A BOY who lost both legs to a serious illness has travelled to 10 Downing Street to help deliver an 18,000-signature petition calling for earlier vaccinations for sufferers.
Robbie Jones, five, from Bowburn , near Durham City, also lost the fingertips on one hand after contracting septicaemia, in 2008, aged 23 months.
He and his mother, Jill, were part of a delegation from the Meningitis Research Foundation (MRF) which travelled to London earlier this week.
The petition calls on the Government to pursue earlier implementation of vaccines to cover all types of meningitis and septicaemia.
Mrs Jones has joined MRF as a regional ambassador for its meningitis awareness week, which starts on Monday.
She said: “When Robbie was ill, the doctor said it was one of the worst cases he had ever seen. As a result, Robbie had to have both legs amputated and his fingertips have fallen off.
“We want to ensure everyone is aware of the dangers of the disease and every child is protected against all types of meningitis and septicaemia.”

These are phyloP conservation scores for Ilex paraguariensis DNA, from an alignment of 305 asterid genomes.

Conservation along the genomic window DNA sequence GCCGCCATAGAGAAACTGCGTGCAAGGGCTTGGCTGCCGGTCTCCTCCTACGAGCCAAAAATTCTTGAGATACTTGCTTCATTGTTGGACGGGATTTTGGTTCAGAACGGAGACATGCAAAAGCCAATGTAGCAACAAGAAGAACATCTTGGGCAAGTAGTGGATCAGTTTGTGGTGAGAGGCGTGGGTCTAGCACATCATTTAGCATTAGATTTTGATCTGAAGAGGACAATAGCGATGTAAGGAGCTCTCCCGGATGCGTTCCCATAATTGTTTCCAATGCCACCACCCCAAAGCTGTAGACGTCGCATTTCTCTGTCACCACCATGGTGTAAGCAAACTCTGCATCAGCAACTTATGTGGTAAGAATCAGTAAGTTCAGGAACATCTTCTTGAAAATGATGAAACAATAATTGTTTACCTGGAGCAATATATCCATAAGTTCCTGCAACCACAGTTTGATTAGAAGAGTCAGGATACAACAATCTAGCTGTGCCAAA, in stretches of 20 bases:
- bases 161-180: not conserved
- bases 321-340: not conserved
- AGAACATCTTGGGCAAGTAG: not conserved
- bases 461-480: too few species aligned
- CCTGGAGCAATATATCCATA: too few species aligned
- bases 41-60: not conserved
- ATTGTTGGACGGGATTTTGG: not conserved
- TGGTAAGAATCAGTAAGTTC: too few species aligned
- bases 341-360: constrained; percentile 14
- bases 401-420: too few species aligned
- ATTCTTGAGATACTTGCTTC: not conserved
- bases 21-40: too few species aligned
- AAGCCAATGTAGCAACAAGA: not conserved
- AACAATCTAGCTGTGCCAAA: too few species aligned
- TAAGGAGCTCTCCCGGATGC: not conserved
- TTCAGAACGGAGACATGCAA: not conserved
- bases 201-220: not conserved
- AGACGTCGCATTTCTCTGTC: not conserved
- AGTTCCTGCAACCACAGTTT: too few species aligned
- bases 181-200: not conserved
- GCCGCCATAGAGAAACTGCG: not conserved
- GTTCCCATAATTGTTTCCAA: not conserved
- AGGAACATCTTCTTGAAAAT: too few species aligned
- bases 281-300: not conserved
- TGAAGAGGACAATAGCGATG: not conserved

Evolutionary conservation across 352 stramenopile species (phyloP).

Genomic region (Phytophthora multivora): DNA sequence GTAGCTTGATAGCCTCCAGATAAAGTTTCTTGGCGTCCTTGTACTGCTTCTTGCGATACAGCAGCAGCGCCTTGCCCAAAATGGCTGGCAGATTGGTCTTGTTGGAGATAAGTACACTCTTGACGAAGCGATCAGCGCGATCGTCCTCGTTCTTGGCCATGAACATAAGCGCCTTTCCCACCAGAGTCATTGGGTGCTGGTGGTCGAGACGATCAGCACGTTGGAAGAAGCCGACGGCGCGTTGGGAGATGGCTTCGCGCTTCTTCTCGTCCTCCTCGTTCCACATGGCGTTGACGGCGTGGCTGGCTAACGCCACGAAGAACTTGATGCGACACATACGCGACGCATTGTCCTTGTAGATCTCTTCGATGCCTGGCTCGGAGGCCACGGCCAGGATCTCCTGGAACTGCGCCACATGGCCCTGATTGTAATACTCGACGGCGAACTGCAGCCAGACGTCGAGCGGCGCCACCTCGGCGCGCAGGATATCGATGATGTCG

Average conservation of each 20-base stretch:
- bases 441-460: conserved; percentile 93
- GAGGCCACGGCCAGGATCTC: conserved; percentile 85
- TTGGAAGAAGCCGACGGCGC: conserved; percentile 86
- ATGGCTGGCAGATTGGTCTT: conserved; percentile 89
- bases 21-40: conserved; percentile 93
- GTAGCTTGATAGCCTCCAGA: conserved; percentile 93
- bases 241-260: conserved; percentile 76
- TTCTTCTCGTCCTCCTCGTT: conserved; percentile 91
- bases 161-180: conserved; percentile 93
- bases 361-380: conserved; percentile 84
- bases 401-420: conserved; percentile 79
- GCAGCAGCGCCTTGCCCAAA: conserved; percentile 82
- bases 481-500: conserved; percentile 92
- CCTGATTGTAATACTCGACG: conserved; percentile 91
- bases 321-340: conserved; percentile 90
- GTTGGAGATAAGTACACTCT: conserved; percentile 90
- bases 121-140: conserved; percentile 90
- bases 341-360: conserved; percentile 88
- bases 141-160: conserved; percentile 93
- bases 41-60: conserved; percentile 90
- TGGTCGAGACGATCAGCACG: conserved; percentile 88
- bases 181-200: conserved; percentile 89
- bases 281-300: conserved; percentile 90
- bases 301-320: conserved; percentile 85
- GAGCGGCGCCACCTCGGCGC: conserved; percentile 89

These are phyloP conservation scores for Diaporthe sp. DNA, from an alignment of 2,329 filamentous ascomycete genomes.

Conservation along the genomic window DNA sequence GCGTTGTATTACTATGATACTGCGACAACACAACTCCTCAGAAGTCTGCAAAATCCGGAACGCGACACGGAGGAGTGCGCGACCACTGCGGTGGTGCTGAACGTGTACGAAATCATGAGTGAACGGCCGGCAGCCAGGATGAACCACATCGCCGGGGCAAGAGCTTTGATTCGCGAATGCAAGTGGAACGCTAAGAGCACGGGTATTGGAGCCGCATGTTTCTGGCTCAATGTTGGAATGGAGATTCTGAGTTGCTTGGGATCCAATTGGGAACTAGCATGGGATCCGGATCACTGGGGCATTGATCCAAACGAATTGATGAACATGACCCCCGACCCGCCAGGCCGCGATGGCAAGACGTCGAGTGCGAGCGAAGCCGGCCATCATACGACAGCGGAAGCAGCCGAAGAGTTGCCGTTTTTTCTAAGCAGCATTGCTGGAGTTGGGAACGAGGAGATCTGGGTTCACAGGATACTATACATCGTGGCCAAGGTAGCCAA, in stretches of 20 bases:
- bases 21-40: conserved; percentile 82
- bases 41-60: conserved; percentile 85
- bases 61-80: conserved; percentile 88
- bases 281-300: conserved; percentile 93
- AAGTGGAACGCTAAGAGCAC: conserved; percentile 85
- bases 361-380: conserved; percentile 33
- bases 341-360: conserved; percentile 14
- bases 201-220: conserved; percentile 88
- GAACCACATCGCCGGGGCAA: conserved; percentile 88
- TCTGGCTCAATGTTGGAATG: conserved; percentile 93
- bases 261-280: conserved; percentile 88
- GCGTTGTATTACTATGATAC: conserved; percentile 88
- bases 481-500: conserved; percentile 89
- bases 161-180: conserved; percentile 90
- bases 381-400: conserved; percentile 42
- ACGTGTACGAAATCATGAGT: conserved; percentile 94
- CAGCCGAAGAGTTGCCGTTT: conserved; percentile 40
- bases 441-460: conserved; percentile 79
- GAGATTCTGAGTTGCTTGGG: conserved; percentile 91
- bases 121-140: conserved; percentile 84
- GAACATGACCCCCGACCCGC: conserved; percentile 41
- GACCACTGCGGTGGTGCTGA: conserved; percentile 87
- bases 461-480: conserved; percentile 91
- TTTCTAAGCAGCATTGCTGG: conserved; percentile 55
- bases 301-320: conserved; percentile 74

MRF has 38 ambassadors across the country, who all have personal experience of the diseases.
Another is Sue Fishburn, from Darlington, whose son Ben was struck down by meningitis in 2001, aged 23.
She said: “Within a few hours of first feeling unwell, he was on life support where he remained for ten days.
“The whole recovery took six months before he was able to return to work. Thankfully, he had only a few after-effects, the main one being his hearing, but this awful disease strikes so quickly.”
Meningitis and septicaemia affects about 3,600 people in the UK and Ireland each year.
The diseases can strike without warning, killing one in ten sufferers and leaving a quarter of survivors with life-altering after-effects, such as brain damage and loss of limbs.
MRF’s research project, Counting the Cost of Meningitis, estimated the life-long costs to the UK Government of someone seriously disabled by the disease to be about £3m.
Visit meningitis.org or download the free iPhone app from bit.ly/MRFapp